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'Gay cake' issue a gold mine for legal profession

Further to the bakery saga of a simple cake, I wonder what would have happened if the baker had simply said, "I do not believe in supporting gay marriage", and did not use religion as a reason?

Let's take a hypothetical case, where a republican from the Falls Road in Belfast walks into a small bakery on the Shankill Road and orders a cake, leaving a deposit to have it baked, thereby forming a legal contract.

He then goes back later and tells the baker he now wants the wording "support Ireland's unification" put on top of the icing of the cake, but the baker tells him that he cannot do that, as that would be against his belief for Northern Ireland to remain within the British system.

(A similar analogy can be applied to a loyalist going into a small bakery on the Falls Road, wanting the wording on the cake to be "say never to Ireland's unification").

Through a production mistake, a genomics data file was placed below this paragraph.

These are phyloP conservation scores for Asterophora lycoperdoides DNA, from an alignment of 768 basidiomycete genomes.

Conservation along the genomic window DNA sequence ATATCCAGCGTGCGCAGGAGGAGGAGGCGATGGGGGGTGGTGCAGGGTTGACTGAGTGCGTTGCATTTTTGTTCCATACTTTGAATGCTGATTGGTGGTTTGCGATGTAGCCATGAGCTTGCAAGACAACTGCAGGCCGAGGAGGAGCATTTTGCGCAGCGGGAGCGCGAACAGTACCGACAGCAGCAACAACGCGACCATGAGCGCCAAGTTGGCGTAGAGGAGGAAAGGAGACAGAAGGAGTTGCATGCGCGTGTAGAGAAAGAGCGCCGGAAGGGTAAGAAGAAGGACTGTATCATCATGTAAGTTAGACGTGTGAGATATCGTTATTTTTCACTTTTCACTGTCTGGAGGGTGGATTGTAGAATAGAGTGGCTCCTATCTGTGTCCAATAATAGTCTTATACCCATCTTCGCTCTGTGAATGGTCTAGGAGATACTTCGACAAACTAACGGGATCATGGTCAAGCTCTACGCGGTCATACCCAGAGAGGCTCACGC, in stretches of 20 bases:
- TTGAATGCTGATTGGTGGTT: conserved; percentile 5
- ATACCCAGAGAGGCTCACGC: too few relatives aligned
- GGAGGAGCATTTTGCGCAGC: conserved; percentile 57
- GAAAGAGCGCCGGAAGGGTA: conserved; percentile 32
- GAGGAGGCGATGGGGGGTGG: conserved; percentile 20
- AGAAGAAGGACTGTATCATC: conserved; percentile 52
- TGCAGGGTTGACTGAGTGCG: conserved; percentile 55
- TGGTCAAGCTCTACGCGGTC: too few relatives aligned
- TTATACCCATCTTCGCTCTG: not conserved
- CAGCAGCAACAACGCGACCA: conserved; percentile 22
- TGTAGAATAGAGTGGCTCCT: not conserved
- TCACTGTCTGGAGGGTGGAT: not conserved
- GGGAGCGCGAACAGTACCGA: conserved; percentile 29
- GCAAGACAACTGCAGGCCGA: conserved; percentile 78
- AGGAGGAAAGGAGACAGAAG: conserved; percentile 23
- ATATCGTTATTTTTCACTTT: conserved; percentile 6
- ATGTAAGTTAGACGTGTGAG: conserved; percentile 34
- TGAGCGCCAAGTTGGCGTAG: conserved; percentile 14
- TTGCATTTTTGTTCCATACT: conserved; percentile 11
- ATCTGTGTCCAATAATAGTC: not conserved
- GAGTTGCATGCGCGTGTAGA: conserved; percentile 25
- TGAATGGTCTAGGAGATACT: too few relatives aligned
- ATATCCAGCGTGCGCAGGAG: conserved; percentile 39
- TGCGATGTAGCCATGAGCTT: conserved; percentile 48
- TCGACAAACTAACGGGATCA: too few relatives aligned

I believe it would be fair to say that in both cases, these bakeries would need to have a glazier put on stand-by due to what would happen to their business premises.

I have watched the deterioration of one's right to speak their mind, but issues like these are time-wasting, albeit a very profitable gold mine for the legal profession, paid for by you know who... yes, the taxpayer.

I have to ask, is telepathy next on their list for a law case ?

HARRY STEPHENSON

Kircubbin

Belfast Telegraph

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